The life of a travelling salesman is a tough one : schlepping to and fro to one dreary small town after another, making your nut, missing your family and, eventually, feeling your age.
But what if the Tupperware you are selling is, instead, you? And you are last season’s snaptop lunchbox?
Such is the scenario of comedian Bruce Madsen, portrayed by Adam Carolla in his self-penned, self-directed (both duties alongside Kevin Hench) comedy Road Hard.
In this coming-of-middleage movie, Madsen’s life, loosely based of Carolla’s real career trajectory, has changed from that of hot tv star of “The Bro Show” and wandered through the gravy days of network holding deals and the potential sitcoms they spawn. We catch up with Bruce as it sinks in: he is 50, alone, tired, unable to afford the lifestyle to which his family has become accustomed, and professionally a footnote in the success story of his former Bro Show partner (Jay Mohr). So off to Chuckle Town in Albuquerque he goes, with rollercase and trepidation in tow.
Although the viewer is invited to come along for the laughs, we enjoy a change of gear toward the end of the film, when Road Hard bravely breaks both of Jerry Seinfeld’s creation rules of Seinfeld: Bruce both hugs, and learns.
The change in Bruce’s life comes when he meets a woman, who, while not initially a big fan of his work, ticks almost every box in the list of “perfect”. Sassy, beautiful, refreshingly age appropriate, she has a conveniently dead husband who left her quite the treasure trove in the garage of her idyllic home. This comes in the package of actress (and possessor of one of the best laughs in the business), the lovely Diane Farr.
Carolla and company famously (mostly) crowd-funded this film, and if you want to give your mind a sweet little boggle, watch the names, all of those names, hundreds of names, scroll past during the closing credits (you’ll also get bonus stand-up bits from real life comics Luke McClory, John Crist and Brad Williams).
Road Hard does what it says on the can: it contains a lot of laughs. The team has also made a visually crisp film with that relatively small budget (credit to cinematographer Mårten Tedlin). However, as they say in some ads for the cars Adam Carolla may be fond of, your mileage may vary. If you are a regular listener to his podcast, you will recognize, even anticipate, some of the gags and rants, and may feel a little jaded. But to be Miss Brightside for a moment, you will also benefit from another layer of enjoyment, getting a peek at locations like Carolla’s real life former home (that underground bar, I sooo want that bar) and cameos from show favorites, most especially Carolla’s beautiful, aging, money-pit of a Labrador, Molly. I’m assuming she worked for scale.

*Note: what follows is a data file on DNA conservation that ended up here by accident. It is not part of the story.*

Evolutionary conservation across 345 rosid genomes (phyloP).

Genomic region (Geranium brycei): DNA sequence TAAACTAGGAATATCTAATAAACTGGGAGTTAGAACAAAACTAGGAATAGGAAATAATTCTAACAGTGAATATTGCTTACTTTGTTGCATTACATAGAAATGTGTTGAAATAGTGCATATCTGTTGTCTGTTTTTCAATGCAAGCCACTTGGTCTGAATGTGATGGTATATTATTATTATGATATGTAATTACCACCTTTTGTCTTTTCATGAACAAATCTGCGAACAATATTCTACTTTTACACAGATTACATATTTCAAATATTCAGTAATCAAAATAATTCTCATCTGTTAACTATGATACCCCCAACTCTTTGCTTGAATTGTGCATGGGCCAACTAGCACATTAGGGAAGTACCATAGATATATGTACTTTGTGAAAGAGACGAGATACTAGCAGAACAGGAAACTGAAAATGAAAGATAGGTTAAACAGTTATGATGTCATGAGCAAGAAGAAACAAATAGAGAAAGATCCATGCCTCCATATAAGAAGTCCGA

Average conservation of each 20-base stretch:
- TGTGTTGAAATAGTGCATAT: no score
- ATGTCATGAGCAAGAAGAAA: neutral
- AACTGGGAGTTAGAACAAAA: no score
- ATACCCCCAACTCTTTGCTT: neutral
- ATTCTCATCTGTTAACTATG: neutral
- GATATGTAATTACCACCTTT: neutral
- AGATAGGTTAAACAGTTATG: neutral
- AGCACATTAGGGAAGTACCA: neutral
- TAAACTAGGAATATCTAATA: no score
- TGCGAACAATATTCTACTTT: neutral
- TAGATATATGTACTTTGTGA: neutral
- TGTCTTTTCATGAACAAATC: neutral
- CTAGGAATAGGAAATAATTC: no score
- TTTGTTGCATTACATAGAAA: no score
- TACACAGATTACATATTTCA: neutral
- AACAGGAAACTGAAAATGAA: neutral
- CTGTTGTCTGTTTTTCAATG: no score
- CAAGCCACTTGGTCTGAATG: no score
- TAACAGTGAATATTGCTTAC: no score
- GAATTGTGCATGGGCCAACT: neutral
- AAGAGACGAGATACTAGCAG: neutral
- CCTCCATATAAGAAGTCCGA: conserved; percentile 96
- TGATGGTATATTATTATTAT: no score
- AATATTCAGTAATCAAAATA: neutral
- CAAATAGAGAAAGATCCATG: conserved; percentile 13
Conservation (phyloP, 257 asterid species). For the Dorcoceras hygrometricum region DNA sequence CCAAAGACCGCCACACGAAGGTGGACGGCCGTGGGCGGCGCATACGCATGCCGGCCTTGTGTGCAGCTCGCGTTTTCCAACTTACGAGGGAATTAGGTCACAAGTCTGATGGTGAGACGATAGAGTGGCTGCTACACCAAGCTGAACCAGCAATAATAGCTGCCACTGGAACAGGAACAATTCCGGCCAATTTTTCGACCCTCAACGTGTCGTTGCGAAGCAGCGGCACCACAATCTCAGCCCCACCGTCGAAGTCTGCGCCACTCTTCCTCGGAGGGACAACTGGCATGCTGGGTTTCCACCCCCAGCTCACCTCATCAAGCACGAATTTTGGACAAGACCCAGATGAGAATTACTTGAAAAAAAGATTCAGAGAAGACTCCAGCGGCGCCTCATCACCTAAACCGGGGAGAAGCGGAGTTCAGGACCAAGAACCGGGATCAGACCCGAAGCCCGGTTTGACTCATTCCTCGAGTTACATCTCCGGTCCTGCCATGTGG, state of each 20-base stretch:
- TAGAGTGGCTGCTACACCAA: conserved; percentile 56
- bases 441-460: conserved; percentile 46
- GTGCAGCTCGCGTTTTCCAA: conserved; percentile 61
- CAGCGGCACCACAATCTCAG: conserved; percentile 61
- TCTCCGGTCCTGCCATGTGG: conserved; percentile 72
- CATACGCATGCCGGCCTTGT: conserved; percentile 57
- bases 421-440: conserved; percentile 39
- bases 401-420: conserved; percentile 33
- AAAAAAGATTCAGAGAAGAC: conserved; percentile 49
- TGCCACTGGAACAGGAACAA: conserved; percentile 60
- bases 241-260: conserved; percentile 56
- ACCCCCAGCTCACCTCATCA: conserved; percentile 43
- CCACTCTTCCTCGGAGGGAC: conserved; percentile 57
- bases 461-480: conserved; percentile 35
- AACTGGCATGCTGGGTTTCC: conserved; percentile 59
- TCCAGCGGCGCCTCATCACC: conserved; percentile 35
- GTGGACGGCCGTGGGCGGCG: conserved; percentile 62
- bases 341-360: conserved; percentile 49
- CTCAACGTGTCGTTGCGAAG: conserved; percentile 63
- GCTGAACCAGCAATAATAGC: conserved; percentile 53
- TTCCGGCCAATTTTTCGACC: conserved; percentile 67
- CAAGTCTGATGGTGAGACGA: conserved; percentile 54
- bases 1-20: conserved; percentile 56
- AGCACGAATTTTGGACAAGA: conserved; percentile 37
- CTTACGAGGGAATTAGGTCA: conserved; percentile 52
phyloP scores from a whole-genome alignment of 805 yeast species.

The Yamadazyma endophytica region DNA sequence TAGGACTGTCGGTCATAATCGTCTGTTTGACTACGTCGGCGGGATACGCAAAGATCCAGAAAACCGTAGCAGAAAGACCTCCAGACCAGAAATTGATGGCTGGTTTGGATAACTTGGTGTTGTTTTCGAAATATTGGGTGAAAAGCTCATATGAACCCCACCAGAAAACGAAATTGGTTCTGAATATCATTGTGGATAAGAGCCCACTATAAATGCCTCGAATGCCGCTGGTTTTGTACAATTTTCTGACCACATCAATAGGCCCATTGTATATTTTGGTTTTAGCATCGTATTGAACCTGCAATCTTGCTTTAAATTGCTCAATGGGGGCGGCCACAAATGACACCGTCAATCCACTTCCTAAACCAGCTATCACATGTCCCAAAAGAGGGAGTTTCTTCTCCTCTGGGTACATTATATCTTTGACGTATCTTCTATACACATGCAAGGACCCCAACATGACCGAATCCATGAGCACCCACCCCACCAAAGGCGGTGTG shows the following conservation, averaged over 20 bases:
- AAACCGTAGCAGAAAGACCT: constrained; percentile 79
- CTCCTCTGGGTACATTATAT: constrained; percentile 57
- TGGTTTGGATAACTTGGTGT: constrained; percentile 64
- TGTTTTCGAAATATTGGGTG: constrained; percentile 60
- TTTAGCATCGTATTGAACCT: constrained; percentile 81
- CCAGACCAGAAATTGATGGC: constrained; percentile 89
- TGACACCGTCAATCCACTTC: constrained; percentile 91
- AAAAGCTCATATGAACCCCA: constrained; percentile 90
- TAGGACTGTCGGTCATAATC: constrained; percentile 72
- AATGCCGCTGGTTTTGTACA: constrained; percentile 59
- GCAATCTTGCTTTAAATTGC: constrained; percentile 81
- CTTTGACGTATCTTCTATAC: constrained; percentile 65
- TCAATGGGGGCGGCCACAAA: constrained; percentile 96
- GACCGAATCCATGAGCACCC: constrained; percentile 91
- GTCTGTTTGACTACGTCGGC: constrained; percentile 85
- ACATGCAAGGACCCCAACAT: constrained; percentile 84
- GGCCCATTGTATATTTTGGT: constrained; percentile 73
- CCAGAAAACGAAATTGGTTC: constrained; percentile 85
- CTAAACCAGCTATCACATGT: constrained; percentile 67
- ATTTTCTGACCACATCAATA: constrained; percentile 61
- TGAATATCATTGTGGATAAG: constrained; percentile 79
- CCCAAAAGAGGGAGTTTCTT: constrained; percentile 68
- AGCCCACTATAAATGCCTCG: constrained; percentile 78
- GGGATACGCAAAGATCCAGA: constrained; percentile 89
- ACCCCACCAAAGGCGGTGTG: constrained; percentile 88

This potential dichotomy of expectation is a reason that some the movie’s comedy might take an extra minute for general audiences to digest. David Alan Grier, a devisively popular recurring guest on “The Adam Carolla Podcast”, plays Adam’s more successful actor friend, about to launch a how-could-it-miss tv show about farming in Wisconsin called “Chocolate Milk”. The script allows for Grier to go into one of his podcast mainstays, his imitation of Maya Angelou, which is a delight no matter how often you hear it. The scene works, as does the onscreen friendship – Grier is funny and a Tony nominated actor. A later scene, however, with Grier doing a raunchy bit that also plays very well on the podcast, seems shoehorned in – in fact it is shown as a cut away because it really is superfluous.
For audiences both new and well educated, however, the movie mostly gets it right. The casting of the smaller roles is excellent – the smugly friendly desk clerks and randoms from the road have an authenticity that makes you believe Bruce’s frustration as they cockblock the simplest of pleasures. Bruce has a nice chemistry with his brainy daughter (Cynthy Wu), but I could have used a little more Ileana Douglas as his ex-wife and David Koechner as her obnoxious new beau.
And then there is Carolla himself. Perhaps the common wisdom going in would be in line with my earlier theory: if you are a fan, you’ll have a different experience with his work in Road Hard than if you are more used to a Paul Blart date night. Well, let’s say you may walk in with different expectations, but as an audience member, you’ll get the same satisfying result. Carolla performs much in the way of the aforementioned Seinfeld did on his program – though funny, he almost becomes the straight man in his own comedy. He gives off an air of being the sane center of the swirling madness, a funny guy just trying to get by, leaving the odd ball habits, weird wigs and dick jokes (ok, not all of the dick jokes) to the more broadly drawn characters around him. He may not be Olivier, but he doesn’t need to be. Especially around Farr, Road Hard gives Carolla a chance to light up (in more ways than one). In the end, you actually care about Bruce Madsen. And, as much as the real-life Carolla might rant about just wanting his film to be judged on a scale of zero to funny, this is an even bigger accomplishment.
Road Hard is available now through iTunes, Amazon and most video on demand platforms.
UK Culture Beasts: Adam Carolla will be appearing at the Bloomsbury Theatre, London, on September 10, 2015.